So if the things and ambitions of this world do not last, what is it that lasts? It is relationships. Indeed, there is nothing more important in life than relationships. One can be successful in many ways. We can be successful in work. We can be somebody in society. We might be looked up to by many people, and are popular and well known. We might own a beautiful house, drive a dream car and have all the luxuries in life. But without love, our life is really empty. Without someone whom we can share our soul, our feelings, our aspirations and our real self, then we would be living an impoverished life. Such a life is not worth living at all. That is why a man without relationship with God, like King Antiochus, lives a deficient life. Marriage, as the gospel suggests, is a beautiful gift of God to humanity.
But is this true? We know that many beautiful relationships, whether in married life or with friends, have to come to an end. So what hope is there that relationships last and matter most? This precisely is what the Sadducees in the gospel were disputing when they brought up the example of a woman who had seven husbands in her earthly life. This seems to be the way most people see life as well. When we attend funeral wakes, the eulogies we hear mostly speak about how the dead have impacted lives and how memories of them will remain with their loved ones for the rest of their lives. But we seldom hear anyone speak of how the dead will continue to live in God and with the communion of saints! We mourn that the relationship has come to an end. On the contrary, this relationship is now taken to a higher level. Death is not the end of our relationship with our departed ones. Rather, we are now closer to each other in spirit and we will see each other face to face again at the resurrection. For us, waiting to be with the Lord so that we can be with them might appear to take a long time. But as St Peter quips: “With the Lord a day is like a thousand years, and a thousand years are like a day.”(2 Pt 3:8) The psalmist also expressed the same sentiments when he prayed, “For a thousand years in your sight are like a day that has just gone by, or like a watch in the night.”(Ps 90:4)
This is where the gospel brings us to another level. Jesus assures us that the relationships in this world continue in the next life, albeit in a new and inclusive way. That is to say, in heaven we love inclusively and each person’s happiness is that of all. Thus the Sadducees’ objection is not valid, for earthly marriage and earthly ties are not absolute but a foreshadowing of what heaven is like. When we are in heaven, we live as the communion of saints, living for, in, with and by each other. In heaven our love for our brothers and sisters would be complete and total, without reservation, because we will be all in all through Christ in the Holy Spirit.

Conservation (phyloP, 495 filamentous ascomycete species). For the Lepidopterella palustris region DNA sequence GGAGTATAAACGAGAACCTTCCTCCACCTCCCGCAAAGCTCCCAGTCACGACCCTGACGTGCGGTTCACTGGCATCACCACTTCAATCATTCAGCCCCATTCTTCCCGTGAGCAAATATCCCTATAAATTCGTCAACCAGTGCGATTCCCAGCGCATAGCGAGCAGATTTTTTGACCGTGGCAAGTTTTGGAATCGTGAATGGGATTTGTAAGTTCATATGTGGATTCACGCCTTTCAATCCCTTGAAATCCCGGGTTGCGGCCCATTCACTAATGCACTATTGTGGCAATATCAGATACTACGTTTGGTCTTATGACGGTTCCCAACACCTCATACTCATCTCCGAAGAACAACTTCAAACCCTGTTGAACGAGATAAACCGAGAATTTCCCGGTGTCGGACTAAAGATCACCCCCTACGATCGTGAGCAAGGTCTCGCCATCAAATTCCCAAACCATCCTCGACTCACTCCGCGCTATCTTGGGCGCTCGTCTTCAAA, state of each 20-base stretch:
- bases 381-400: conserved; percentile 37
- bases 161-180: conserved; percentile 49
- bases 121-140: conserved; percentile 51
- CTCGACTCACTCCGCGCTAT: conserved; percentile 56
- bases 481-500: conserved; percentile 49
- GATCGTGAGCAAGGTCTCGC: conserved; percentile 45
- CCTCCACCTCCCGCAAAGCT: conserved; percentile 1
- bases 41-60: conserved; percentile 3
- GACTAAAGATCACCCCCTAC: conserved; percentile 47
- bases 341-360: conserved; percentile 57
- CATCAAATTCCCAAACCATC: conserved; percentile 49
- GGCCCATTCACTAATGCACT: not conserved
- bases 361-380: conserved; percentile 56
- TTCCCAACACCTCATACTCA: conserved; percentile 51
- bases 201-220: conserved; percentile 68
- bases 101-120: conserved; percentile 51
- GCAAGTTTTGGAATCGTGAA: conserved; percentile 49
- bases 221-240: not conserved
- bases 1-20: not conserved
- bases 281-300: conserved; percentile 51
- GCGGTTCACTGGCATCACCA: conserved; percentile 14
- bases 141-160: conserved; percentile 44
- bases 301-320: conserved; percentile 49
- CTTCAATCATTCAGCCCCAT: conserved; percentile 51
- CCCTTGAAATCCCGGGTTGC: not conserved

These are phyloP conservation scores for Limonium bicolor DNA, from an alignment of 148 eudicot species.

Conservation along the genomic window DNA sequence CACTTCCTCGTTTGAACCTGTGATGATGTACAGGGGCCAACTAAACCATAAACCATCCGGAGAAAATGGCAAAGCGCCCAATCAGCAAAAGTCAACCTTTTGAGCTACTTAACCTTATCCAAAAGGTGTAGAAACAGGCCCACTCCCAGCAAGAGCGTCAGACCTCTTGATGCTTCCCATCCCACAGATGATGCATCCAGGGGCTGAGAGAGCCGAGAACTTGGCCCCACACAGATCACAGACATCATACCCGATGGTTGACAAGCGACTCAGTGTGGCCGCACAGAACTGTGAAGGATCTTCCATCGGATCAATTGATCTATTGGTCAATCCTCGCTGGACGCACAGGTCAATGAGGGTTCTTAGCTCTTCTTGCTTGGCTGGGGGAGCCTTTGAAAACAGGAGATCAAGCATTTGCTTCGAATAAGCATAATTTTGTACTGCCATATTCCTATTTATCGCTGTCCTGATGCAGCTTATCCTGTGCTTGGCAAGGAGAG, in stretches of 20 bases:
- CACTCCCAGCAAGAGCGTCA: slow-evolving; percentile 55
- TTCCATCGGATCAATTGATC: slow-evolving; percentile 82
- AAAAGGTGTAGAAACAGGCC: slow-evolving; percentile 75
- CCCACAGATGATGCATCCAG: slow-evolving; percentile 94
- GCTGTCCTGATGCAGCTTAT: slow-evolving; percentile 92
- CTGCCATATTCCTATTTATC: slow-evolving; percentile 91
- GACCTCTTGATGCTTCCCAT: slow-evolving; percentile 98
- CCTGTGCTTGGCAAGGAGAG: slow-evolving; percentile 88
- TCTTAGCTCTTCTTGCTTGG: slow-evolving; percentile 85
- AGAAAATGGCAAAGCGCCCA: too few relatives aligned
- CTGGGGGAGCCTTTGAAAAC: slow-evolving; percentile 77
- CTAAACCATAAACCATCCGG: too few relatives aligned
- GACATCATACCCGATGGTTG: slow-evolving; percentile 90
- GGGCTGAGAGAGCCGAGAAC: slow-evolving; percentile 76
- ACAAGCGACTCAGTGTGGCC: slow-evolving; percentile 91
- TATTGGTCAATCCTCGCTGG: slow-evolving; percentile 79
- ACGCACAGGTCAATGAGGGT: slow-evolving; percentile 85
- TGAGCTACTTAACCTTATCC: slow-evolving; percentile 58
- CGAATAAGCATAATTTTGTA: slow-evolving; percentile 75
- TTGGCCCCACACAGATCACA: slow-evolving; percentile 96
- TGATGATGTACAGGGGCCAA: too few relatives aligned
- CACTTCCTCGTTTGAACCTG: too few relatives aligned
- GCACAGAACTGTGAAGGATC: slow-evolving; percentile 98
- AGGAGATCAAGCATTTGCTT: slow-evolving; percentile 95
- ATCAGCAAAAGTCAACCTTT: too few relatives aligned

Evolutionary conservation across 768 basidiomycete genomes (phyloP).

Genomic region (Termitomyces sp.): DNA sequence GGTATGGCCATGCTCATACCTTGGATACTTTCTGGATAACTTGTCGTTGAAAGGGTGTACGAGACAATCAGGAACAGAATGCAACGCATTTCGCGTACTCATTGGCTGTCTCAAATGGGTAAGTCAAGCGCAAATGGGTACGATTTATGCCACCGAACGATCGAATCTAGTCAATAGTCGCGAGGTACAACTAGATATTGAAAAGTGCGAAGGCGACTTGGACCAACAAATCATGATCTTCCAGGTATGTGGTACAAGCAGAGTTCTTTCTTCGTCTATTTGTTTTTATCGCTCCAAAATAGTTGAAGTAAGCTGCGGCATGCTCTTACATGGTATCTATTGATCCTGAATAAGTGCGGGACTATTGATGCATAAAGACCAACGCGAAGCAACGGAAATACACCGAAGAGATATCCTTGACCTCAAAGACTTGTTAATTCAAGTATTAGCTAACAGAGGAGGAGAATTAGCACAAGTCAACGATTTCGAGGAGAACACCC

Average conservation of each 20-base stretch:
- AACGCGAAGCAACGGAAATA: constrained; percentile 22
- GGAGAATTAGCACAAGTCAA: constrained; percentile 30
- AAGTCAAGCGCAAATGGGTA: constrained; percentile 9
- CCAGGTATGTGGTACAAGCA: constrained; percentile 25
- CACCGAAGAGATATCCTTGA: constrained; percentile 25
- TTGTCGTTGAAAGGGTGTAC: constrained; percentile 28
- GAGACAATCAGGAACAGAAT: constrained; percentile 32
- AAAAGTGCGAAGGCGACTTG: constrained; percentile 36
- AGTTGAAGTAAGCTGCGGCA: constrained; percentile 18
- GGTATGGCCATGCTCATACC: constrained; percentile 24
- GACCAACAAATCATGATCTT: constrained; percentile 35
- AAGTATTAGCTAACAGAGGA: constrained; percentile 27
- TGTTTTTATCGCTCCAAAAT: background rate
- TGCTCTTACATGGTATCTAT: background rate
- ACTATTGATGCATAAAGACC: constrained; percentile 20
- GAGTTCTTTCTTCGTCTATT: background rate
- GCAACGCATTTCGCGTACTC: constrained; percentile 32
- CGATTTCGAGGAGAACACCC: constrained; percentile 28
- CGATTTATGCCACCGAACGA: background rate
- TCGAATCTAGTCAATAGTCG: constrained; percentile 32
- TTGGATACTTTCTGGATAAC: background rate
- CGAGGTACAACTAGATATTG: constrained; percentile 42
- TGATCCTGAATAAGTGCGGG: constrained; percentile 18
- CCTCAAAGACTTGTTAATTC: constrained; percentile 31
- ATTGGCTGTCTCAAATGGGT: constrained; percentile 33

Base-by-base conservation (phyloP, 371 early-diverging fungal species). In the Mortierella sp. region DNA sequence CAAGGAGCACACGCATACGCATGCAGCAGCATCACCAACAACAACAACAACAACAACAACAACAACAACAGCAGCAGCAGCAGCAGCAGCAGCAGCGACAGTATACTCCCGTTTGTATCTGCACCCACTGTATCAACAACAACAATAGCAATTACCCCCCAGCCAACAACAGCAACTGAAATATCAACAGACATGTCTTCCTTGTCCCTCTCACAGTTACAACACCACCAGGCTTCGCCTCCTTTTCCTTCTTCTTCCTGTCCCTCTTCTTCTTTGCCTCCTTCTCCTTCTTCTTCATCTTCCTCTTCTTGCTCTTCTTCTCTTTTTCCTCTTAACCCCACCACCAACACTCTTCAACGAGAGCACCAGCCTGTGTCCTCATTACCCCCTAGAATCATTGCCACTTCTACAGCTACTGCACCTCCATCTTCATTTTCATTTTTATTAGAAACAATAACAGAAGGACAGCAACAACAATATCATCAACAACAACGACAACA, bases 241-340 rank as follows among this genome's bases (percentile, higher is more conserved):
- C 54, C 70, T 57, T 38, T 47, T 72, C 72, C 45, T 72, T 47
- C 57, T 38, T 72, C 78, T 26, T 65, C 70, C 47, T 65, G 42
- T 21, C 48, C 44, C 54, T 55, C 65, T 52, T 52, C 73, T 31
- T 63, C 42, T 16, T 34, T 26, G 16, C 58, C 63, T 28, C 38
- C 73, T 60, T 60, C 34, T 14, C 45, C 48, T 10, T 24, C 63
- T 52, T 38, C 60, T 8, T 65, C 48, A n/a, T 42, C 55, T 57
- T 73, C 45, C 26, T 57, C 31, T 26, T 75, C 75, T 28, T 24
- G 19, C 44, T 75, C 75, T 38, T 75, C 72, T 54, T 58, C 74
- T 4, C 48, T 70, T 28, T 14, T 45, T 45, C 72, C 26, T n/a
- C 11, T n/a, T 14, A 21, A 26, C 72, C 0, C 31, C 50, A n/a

Hence, it is not enough to live for the future but from the future. This is what Christian hope is all about, a hope founded on the promises fulfilled already in Christ. For the God we believe in is a living God. This is what Jesus reminds us when He quoted the text from Moses “he calls the Lord the God of Abraham, the God of Isaac and the God of Jacob; now he is God, not of the dead, but of the living; for to him all men are in fact alive.”
God is the living God also because of Jesus’ resurrection. Our faith that relationships will continue, although in a fuller way and complete manner, is rooted in the promise given to us in Christ’s death and resurrection; that life continues in a transformed manner. The resurrection of the body implies that the earthly body which was used for inter-communication and the means by which we love and do good, will be resurrected and thus relationships do not cease after our life on earth but in fact continues in a richer and deeper dimension in the next life.
How then can we live this life of communion? By living from the future of what has been revealed to us in Christ! What is the future if not the fact that eternal life consists of our union with God. He is our fulfillment and our joy. Eternal life is the perfection of our desire and this desire is for God. Only He can satisfy man’s craving. In the words of Augustine, ‘You have made us, O Lord, for yourself and our heart is restless until it rests in you.’ Indeed, if we find ourselves too attached to this world and to human relationships, it indicates that we have still not realized that God alone can satisfy all our desires. But for those who have had a foretaste of His presence and love, especially in the Eucharist and in prayer, we will find ourselves secure in Him and confident even in the face of trials and difficulties, for our joy is not found in things and achievements but in our union with Him.
Only because of our union with God, can we also find joyful relationships with the blessed in heaven. For if God is our security and fulfillment and love, then our love for others in heaven will be unconditional, pure, selfless and inclusive, since we do not possess each other but we are always living for and in each other, in union with the love we have received from the Father through the Son in the Holy Spirit.
Thus, it is fitting that we end the liturgical calendar with the celebration of the Feast of Christ the King, knowing that coming under His Lordship, we will return to the Father, for Jesus will hand over the kingdom to His Father when God will be all in all. “When he has done this, then the Son himself will be made subject to him who put everything under him, so that God may be all in all.”(1 Cor 15:28) Truly, our whole vocation is a call to a deeper communion with God in the Holy Trinity, for God, being alive, is not alone but three. Flowing from this fellowship with Him, our mission and desire is to bring others into fellowship with Him so that we all can be in communion with each other in the community of the saints in heaven where love continues without end.
A surprising number of spiritual people started out on the wrong side of the law and everything else. Many even had a “near death experience” that was instrumental in their “conversion” and a new way of life…..
Art: Penitent Mary Magdalene by Nicolas Régnier, Palace on the Water, Warsaw
Thomas Merton: You should want to be a saint.
You should want to be a saint. And to be one, all you need is to want to be one.
Of course, if you only want to be a run-of-the-mill, average Christian, that’s probably all you’ll ever be. Every one can do just enough to get by. It’s not hard.
But many of us are challenged to do more….
One of our favorite stories of Thomas Merton is here: